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In this essay, the authors offer a context for discussions about fake news, democracy, and considerations for media literacy education. Drawing on media ecology and critical media studies, they highlight the longer history of fake news and how this concept cannot be separated from the media technologies in which cultures grow. They discuss current iterations of this phenomenon alongside the effects of social media and offer a preview of the special issue.
L. Mason, D. Krutka & J. Stoddard | Journal of Media Literacy Education 2018 10(2), 1 - 10
Available online at
The National Association for Media Literacy Education’s
Journal of Media Literacy Education 10 (2), 1 - 10
Media Literacy, Democracy, and the Challenge of Fake News
Lance E. Mason
Indiana University Kokomo
Daniel G. Krutka
University of North Texas
Jeremy Stoddard
College of William & Mary
In this essay, the authors offer a context for discussions about fake news, democracy, and considerations for
media literacy education. Drawing on media ecology and critical media studies, they highlight the longer
history of fake news and how this concept cannot be separated from the media technologies in which
cultures grow. They discuss current iterations of this phenomenon alongside the effects of social media and
offer a preview of the contents of this special issue on media literacy, democracy, and the challenge of fake
Keywords: media literacy, fake news, media ecology, social media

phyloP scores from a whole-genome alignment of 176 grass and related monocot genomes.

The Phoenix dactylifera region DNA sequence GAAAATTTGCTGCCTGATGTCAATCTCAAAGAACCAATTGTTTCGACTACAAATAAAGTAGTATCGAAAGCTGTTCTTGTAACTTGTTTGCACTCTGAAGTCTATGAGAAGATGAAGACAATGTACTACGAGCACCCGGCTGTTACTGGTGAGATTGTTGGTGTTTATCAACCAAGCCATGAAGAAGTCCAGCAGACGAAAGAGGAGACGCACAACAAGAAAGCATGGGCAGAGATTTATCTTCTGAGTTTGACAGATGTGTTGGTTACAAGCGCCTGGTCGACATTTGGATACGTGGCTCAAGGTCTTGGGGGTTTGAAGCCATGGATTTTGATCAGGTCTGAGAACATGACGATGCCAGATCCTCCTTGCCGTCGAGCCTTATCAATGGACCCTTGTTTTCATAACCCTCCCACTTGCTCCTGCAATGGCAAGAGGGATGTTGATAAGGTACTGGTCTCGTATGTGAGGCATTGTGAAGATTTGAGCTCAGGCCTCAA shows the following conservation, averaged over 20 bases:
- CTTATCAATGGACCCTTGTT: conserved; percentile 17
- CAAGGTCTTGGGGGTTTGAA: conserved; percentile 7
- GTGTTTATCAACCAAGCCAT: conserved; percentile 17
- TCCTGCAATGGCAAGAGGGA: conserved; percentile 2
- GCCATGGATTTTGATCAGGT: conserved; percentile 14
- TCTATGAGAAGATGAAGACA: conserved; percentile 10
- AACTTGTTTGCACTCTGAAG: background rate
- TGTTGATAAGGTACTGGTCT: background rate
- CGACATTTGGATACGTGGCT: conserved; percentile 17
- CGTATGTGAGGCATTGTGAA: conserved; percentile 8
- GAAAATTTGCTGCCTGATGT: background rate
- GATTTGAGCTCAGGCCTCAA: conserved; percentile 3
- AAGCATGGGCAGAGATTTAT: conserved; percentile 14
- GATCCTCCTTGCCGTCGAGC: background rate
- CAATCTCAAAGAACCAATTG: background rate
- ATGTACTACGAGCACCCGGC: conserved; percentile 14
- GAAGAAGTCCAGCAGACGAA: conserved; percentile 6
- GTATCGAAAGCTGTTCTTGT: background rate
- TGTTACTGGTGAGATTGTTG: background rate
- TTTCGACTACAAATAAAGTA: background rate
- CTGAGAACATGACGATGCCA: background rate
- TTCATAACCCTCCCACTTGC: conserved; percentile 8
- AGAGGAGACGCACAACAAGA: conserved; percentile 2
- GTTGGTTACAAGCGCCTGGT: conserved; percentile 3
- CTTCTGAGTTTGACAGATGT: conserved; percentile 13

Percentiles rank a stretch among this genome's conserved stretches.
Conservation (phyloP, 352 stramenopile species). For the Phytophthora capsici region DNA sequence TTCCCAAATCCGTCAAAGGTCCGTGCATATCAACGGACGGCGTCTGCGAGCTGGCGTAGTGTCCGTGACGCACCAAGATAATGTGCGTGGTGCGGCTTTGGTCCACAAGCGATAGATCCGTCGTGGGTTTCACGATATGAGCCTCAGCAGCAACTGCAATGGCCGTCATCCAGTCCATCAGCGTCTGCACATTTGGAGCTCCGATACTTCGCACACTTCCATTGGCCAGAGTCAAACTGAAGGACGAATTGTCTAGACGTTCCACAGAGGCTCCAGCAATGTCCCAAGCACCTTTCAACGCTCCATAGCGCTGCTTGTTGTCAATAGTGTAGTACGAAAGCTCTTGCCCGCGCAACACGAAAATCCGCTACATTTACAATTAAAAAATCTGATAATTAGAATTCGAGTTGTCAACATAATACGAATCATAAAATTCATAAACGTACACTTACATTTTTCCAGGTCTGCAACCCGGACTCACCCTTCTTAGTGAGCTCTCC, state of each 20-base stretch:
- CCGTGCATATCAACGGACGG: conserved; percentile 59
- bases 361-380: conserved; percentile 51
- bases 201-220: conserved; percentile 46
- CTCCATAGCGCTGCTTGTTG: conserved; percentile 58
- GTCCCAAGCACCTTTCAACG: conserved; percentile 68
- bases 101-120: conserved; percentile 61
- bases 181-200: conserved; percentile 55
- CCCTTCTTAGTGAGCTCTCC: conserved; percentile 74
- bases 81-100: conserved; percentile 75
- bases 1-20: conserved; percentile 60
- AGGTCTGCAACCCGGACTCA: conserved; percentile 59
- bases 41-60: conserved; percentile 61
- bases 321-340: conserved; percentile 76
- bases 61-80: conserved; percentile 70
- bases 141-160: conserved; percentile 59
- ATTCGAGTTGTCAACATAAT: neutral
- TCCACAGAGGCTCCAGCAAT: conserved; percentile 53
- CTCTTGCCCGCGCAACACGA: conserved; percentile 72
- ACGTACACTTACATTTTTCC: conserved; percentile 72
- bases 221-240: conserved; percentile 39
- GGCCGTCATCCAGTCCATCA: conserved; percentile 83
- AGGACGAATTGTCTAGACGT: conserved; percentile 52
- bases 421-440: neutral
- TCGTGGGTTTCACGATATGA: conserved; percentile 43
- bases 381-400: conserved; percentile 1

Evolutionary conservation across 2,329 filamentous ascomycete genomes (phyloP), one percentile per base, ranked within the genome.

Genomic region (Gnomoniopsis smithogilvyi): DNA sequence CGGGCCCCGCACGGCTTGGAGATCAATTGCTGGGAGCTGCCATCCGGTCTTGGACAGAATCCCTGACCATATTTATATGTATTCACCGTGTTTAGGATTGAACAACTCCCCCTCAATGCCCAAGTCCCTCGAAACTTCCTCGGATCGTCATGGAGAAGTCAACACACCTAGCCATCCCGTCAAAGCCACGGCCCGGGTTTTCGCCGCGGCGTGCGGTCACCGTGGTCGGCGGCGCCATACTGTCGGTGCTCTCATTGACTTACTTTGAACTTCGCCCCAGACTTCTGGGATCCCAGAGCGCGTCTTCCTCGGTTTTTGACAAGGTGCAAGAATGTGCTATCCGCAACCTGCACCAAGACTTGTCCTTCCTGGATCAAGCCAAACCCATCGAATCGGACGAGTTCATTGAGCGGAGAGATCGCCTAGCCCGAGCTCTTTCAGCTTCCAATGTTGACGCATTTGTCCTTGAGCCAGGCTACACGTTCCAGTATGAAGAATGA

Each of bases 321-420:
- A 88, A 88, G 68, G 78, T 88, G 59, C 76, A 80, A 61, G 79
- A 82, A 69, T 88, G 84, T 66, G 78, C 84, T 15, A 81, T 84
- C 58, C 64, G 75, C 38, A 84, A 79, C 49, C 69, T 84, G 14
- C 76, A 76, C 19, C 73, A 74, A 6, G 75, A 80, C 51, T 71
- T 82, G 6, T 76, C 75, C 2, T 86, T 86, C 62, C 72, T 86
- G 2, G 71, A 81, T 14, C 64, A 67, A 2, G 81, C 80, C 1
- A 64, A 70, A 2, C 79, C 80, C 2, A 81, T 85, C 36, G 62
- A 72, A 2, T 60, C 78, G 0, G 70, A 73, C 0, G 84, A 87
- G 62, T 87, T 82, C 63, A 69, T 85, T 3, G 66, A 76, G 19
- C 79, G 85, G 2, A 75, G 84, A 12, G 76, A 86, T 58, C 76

Democracies rely on informed citizens. The media forms from which citizens learn
about political happenings have shifted and mingled over time from pamphlets and
newspapers to radio and television to cable news and social media. Our media
environment has never been so complex. While media literacy advocates and educators
have sought to organize curriculum which might prepare citizens to be informed for
democratic participation (Bulger & Davison, 2018; Stoddard, 2014, Mason & Metzger,
2012), many schools have been slow to implement such curriculum. While these issues
were not new, the candidacy and presidency of Donald Trump have pushed them into the
foreground. He regularly uses Twitter to engage in partisan politics, threaten nuclear war,
malign political opponents, dehumanize groups of people, and label mainstream media
outlets as fake news. While politicians and citizens carelessly use the term, educators must
wrestle with complex issues around not only information literacy, but also young people’s
understanding of the wider effects of media forms on their knowledge and beliefs.
Our aim in this introduction is to consider the concept of fake news for media
literacy and democracy more broadly, while offering a framing and context for the
L. Mason, D. Krutka & J. Stoddard | Journal of Media Literacy Education 2018 10(2), 1 - 10
research articles and essays in this special issue. In recent times, the term fake news has